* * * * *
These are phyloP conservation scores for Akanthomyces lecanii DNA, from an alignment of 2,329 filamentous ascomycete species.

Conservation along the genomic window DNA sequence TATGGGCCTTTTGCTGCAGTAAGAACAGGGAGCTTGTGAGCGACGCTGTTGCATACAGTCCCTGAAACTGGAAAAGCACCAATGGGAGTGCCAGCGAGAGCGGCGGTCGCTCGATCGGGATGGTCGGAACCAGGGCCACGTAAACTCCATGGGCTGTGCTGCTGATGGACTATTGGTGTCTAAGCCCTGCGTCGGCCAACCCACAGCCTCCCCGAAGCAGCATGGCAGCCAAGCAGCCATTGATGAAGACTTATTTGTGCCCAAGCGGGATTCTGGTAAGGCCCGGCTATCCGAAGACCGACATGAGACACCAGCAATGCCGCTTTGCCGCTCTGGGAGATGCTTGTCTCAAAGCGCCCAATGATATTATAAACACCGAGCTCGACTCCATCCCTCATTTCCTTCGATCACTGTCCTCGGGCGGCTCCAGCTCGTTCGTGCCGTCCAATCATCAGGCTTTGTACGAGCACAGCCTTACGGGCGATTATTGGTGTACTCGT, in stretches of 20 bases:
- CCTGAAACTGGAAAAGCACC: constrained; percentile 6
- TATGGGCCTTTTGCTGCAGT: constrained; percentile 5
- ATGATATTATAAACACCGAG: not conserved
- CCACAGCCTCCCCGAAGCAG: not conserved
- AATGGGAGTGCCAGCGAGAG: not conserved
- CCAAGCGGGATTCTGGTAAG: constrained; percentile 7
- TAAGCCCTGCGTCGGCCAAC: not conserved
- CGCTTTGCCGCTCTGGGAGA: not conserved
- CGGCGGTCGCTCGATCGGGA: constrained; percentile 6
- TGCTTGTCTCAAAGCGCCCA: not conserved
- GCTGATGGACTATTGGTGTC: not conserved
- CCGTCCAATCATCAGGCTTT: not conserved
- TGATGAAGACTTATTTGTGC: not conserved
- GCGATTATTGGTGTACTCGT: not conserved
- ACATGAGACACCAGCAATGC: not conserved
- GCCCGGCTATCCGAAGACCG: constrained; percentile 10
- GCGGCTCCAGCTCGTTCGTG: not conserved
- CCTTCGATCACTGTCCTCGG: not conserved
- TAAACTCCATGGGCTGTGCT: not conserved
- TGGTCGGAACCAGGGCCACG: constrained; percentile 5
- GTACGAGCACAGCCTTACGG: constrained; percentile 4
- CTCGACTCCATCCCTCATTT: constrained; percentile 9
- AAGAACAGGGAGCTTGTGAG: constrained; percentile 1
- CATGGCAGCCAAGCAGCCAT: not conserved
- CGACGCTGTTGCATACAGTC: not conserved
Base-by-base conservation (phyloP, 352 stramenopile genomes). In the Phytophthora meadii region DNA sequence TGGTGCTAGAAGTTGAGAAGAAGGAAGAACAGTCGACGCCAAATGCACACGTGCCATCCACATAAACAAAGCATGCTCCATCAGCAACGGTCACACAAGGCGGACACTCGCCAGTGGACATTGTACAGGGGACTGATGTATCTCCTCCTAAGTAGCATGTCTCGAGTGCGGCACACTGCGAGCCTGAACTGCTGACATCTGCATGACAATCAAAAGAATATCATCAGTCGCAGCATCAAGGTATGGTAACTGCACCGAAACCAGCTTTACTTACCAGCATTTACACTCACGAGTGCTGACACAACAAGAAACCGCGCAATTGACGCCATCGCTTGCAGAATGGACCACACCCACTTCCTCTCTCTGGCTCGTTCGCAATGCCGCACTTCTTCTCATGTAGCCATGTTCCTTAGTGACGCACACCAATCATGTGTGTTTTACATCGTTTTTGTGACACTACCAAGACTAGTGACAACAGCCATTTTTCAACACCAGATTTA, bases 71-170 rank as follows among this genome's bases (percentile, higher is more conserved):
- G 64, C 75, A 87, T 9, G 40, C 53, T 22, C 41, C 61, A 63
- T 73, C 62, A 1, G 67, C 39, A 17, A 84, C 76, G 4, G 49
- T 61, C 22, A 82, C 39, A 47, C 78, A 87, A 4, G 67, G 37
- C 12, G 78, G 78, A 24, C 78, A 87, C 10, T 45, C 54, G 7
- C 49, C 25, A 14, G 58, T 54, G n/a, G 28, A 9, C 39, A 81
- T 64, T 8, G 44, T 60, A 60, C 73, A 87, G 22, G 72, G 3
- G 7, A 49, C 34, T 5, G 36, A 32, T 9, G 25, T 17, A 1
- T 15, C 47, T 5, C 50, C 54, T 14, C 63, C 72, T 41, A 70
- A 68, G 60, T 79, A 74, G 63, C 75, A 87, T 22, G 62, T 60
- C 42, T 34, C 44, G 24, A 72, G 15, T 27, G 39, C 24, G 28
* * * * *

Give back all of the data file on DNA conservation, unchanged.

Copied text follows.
These are phyloP conservation scores for Akanthomyces lecanii DNA, from an alignment of 2,329 filamentous ascomycete species.

Conservation along the genomic window DNA sequence TATGGGCCTTTTGCTGCAGTAAGAACAGGGAGCTTGTGAGCGACGCTGTTGCATACAGTCCCTGAAACTGGAAAAGCACCAATGGGAGTGCCAGCGAGAGCGGCGGTCGCTCGATCGGGATGGTCGGAACCAGGGCCACGTAAACTCCATGGGCTGTGCTGCTGATGGACTATTGGTGTCTAAGCCCTGCGTCGGCCAACCCACAGCCTCCCCGAAGCAGCATGGCAGCCAAGCAGCCATTGATGAAGACTTATTTGTGCCCAAGCGGGATTCTGGTAAGGCCCGGCTATCCGAAGACCGACATGAGACACCAGCAATGCCGCTTTGCCGCTCTGGGAGATGCTTGTCTCAAAGCGCCCAATGATATTATAAACACCGAGCTCGACTCCATCCCTCATTTCCTTCGATCACTGTCCTCGGGCGGCTCCAGCTCGTTCGTGCCGTCCAATCATCAGGCTTTGTACGAGCACAGCCTTACGGGCGATTATTGGTGTACTCGT, in stretches of 20 bases:
- CCTGAAACTGGAAAAGCACC: constrained; percentile 6
- TATGGGCCTTTTGCTGCAGT: constrained; percentile 5
- ATGATATTATAAACACCGAG: not conserved
- CCACAGCCTCCCCGAAGCAG: not conserved
- AATGGGAGTGCCAGCGAGAG: not conserved
- CCAAGCGGGATTCTGGTAAG: constrained; percentile 7
- TAAGCCCTGCGTCGGCCAAC: not conserved
- CGCTTTGCCGCTCTGGGAGA: not conserved
- CGGCGGTCGCTCGATCGGGA: constrained; percentile 6
- TGCTTGTCTCAAAGCGCCCA: not conserved
- GCTGATGGACTATTGGTGTC: not conserved
- CCGTCCAATCATCAGGCTTT: not conserved
- TGATGAAGACTTATTTGTGC: not conserved
- GCGATTATTGGTGTACTCGT: not conserved
- ACATGAGACACCAGCAATGC: not conserved
- GCCCGGCTATCCGAAGACCG: constrained; percentile 10
- GCGGCTCCAGCTCGTTCGTG: not conserved
- CCTTCGATCACTGTCCTCGG: not conserved
- TAAACTCCATGGGCTGTGCT: not conserved
- TGGTCGGAACCAGGGCCACG: constrained; percentile 5
- GTACGAGCACAGCCTTACGG: constrained; percentile 4
- CTCGACTCCATCCCTCATTT: constrained; percentile 9
- AAGAACAGGGAGCTTGTGAG: constrained; percentile 1
- CATGGCAGCCAAGCAGCCAT: not conserved
- CGACGCTGTTGCATACAGTC: not conserved
Base-by-base conservation (phyloP, 352 stramenopile genomes). In the Phytophthora meadii region DNA sequence TGGTGCTAGAAGTTGAGAAGAAGGAAGAACAGTCGACGCCAAATGCACACGTGCCATCCACATAAACAAAGCATGCTCCATCAGCAACGGTCACACAAGGCGGACACTCGCCAGTGGACATTGTACAGGGGACTGATGTATCTCCTCCTAAGTAGCATGTCTCGAGTGCGGCACACTGCGAGCCTGAACTGCTGACATCTGCATGACAATCAAAAGAATATCATCAGTCGCAGCATCAAGGTATGGTAACTGCACCGAAACCAGCTTTACTTACCAGCATTTACACTCACGAGTGCTGACACAACAAGAAACCGCGCAATTGACGCCATCGCTTGCAGAATGGACCACACCCACTTCCTCTCTCTGGCTCGTTCGCAATGCCGCACTTCTTCTCATGTAGCCATGTTCCTTAGTGACGCACACCAATCATGTGTGTTTTACATCGTTTTTGTGACACTACCAAGACTAGTGACAACAGCCATTTTTCAACACCAGATTTA, bases 71-170 rank as follows among this genome's bases (percentile, higher is more conserved):
- G 64, C 75, A 87, T 9, G 40, C 53, T 22, C 41, C 61, A 63
- T 73, C 62, A 1, G 67, C 39, A 17, A 84, C 76, G 4, G 49
- T 61, C 22, A 82, C 39, A 47, C 78, A 87, A 4, G 67, G 37
- C 12, G 78, G 78, A 24, C 78, A 87, C 10, T 45, C 54, G 7
- C 49, C 25, A 14, G 58, T 54, G n/a, G 28, A 9, C 39, A 81
- T 64, T 8, G 44, T 60, A 60, C 73, A 87, G 22, G 72, G 3
- G 7, A 49, C 34, T 5, G 36, A 32, T 9, G 25, T 17, A 1
- T 15, C 47, T 5, C 50, C 54, T 14, C 63, C 72, T 41, A 70
- A 68, G 60, T 79, A 74, G 63, C 75, A 87, T 22, G 62, T 60
- C 42, T 34, C 44, G 24, A 72, G 15, T 27, G 39, C 24, G 28